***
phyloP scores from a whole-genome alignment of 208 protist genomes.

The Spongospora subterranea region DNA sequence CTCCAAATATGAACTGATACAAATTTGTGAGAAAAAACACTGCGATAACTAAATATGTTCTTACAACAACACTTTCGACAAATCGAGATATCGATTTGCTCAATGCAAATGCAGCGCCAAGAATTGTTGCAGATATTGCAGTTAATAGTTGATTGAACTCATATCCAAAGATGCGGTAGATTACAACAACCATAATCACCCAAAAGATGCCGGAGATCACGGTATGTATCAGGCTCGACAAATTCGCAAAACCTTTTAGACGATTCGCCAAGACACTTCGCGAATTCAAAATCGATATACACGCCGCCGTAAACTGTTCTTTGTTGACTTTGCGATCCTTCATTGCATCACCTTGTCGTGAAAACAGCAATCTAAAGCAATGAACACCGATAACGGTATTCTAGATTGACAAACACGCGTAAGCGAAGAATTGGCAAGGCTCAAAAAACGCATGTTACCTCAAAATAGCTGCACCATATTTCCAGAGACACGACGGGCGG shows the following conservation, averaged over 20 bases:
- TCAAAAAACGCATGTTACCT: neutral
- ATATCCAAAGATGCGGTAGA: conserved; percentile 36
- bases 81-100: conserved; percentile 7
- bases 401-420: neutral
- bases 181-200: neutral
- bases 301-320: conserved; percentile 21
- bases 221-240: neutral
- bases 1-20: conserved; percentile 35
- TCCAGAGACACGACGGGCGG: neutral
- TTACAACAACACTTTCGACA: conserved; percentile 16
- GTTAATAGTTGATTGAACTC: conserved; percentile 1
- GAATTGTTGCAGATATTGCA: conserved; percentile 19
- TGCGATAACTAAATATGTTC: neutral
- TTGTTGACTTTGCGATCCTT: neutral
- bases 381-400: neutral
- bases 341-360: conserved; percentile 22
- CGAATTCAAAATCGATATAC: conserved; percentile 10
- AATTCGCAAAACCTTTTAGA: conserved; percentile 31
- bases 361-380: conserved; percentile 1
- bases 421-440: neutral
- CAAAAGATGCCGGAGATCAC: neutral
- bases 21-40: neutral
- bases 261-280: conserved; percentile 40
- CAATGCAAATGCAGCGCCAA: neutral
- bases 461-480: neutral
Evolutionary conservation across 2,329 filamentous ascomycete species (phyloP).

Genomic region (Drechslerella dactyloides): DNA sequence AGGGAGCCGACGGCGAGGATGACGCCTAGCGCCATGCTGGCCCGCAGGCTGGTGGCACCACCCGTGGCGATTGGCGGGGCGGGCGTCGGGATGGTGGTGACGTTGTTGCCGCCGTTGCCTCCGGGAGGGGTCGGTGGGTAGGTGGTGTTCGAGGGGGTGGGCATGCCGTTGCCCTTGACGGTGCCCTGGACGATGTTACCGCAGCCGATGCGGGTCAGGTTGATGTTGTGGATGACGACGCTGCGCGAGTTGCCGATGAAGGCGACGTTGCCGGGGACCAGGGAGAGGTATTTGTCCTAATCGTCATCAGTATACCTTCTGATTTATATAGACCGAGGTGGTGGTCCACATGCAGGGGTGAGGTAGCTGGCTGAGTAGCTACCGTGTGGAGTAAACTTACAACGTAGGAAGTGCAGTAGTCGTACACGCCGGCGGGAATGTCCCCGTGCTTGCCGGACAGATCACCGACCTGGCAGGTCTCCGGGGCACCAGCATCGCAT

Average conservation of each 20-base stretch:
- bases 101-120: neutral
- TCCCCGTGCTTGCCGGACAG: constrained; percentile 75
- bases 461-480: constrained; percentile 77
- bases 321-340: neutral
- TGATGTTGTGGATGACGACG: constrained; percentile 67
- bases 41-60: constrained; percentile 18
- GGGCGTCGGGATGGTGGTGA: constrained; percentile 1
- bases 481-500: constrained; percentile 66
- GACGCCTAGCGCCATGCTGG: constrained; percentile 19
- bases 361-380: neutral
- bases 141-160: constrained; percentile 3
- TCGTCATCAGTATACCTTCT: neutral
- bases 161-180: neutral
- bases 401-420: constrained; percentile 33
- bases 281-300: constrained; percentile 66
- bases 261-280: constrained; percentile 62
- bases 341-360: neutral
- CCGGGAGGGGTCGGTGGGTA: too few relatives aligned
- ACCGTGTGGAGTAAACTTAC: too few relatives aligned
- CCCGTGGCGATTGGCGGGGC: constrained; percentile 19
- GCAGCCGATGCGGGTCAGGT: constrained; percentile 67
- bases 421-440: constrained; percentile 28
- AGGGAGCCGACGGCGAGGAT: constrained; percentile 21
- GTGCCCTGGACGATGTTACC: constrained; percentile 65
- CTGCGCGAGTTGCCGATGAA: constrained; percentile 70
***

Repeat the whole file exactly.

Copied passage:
phyloP scores from a whole-genome alignment of 208 protist genomes.

The Spongospora subterranea region DNA sequence CTCCAAATATGAACTGATACAAATTTGTGAGAAAAAACACTGCGATAACTAAATATGTTCTTACAACAACACTTTCGACAAATCGAGATATCGATTTGCTCAATGCAAATGCAGCGCCAAGAATTGTTGCAGATATTGCAGTTAATAGTTGATTGAACTCATATCCAAAGATGCGGTAGATTACAACAACCATAATCACCCAAAAGATGCCGGAGATCACGGTATGTATCAGGCTCGACAAATTCGCAAAACCTTTTAGACGATTCGCCAAGACACTTCGCGAATTCAAAATCGATATACACGCCGCCGTAAACTGTTCTTTGTTGACTTTGCGATCCTTCATTGCATCACCTTGTCGTGAAAACAGCAATCTAAAGCAATGAACACCGATAACGGTATTCTAGATTGACAAACACGCGTAAGCGAAGAATTGGCAAGGCTCAAAAAACGCATGTTACCTCAAAATAGCTGCACCATATTTCCAGAGACACGACGGGCGG shows the following conservation, averaged over 20 bases:
- TCAAAAAACGCATGTTACCT: neutral
- ATATCCAAAGATGCGGTAGA: conserved; percentile 36
- bases 81-100: conserved; percentile 7
- bases 401-420: neutral
- bases 181-200: neutral
- bases 301-320: conserved; percentile 21
- bases 221-240: neutral
- bases 1-20: conserved; percentile 35
- TCCAGAGACACGACGGGCGG: neutral
- TTACAACAACACTTTCGACA: conserved; percentile 16
- GTTAATAGTTGATTGAACTC: conserved; percentile 1
- GAATTGTTGCAGATATTGCA: conserved; percentile 19
- TGCGATAACTAAATATGTTC: neutral
- TTGTTGACTTTGCGATCCTT: neutral
- bases 381-400: neutral
- bases 341-360: conserved; percentile 22
- CGAATTCAAAATCGATATAC: conserved; percentile 10
- AATTCGCAAAACCTTTTAGA: conserved; percentile 31
- bases 361-380: conserved; percentile 1
- bases 421-440: neutral
- CAAAAGATGCCGGAGATCAC: neutral
- bases 21-40: neutral
- bases 261-280: conserved; percentile 40
- CAATGCAAATGCAGCGCCAA: neutral
- bases 461-480: neutral
Evolutionary conservation across 2,329 filamentous ascomycete species (phyloP).

Genomic region (Drechslerella dactyloides): DNA sequence AGGGAGCCGACGGCGAGGATGACGCCTAGCGCCATGCTGGCCCGCAGGCTGGTGGCACCACCCGTGGCGATTGGCGGGGCGGGCGTCGGGATGGTGGTGACGTTGTTGCCGCCGTTGCCTCCGGGAGGGGTCGGTGGGTAGGTGGTGTTCGAGGGGGTGGGCATGCCGTTGCCCTTGACGGTGCCCTGGACGATGTTACCGCAGCCGATGCGGGTCAGGTTGATGTTGTGGATGACGACGCTGCGCGAGTTGCCGATGAAGGCGACGTTGCCGGGGACCAGGGAGAGGTATTTGTCCTAATCGTCATCAGTATACCTTCTGATTTATATAGACCGAGGTGGTGGTCCACATGCAGGGGTGAGGTAGCTGGCTGAGTAGCTACCGTGTGGAGTAAACTTACAACGTAGGAAGTGCAGTAGTCGTACACGCCGGCGGGAATGTCCCCGTGCTTGCCGGACAGATCACCGACCTGGCAGGTCTCCGGGGCACCAGCATCGCAT

Average conservation of each 20-base stretch:
- bases 101-120: neutral
- TCCCCGTGCTTGCCGGACAG: constrained; percentile 75
- bases 461-480: constrained; percentile 77
- bases 321-340: neutral
- TGATGTTGTGGATGACGACG: constrained; percentile 67
- bases 41-60: constrained; percentile 18
- GGGCGTCGGGATGGTGGTGA: constrained; percentile 1
- bases 481-500: constrained; percentile 66
- GACGCCTAGCGCCATGCTGG: constrained; percentile 19
- bases 361-380: neutral
- bases 141-160: constrained; percentile 3
- TCGTCATCAGTATACCTTCT: neutral
- bases 161-180: neutral
- bases 401-420: constrained; percentile 33
- bases 281-300: constrained; percentile 66
- bases 261-280: constrained; percentile 62
- bases 341-360: neutral
- CCGGGAGGGGTCGGTGGGTA: too few relatives aligned
- ACCGTGTGGAGTAAACTTAC: too few relatives aligned
- CCCGTGGCGATTGGCGGGGC: constrained; percentile 19
- GCAGCCGATGCGGGTCAGGT: constrained; percentile 67
- bases 421-440: constrained; percentile 28
- AGGGAGCCGACGGCGAGGAT: constrained; percentile 21
- GTGCCCTGGACGATGTTACC: constrained; percentile 65
- CTGCGCGAGTTGCCGATGAA: constrained; percentile 70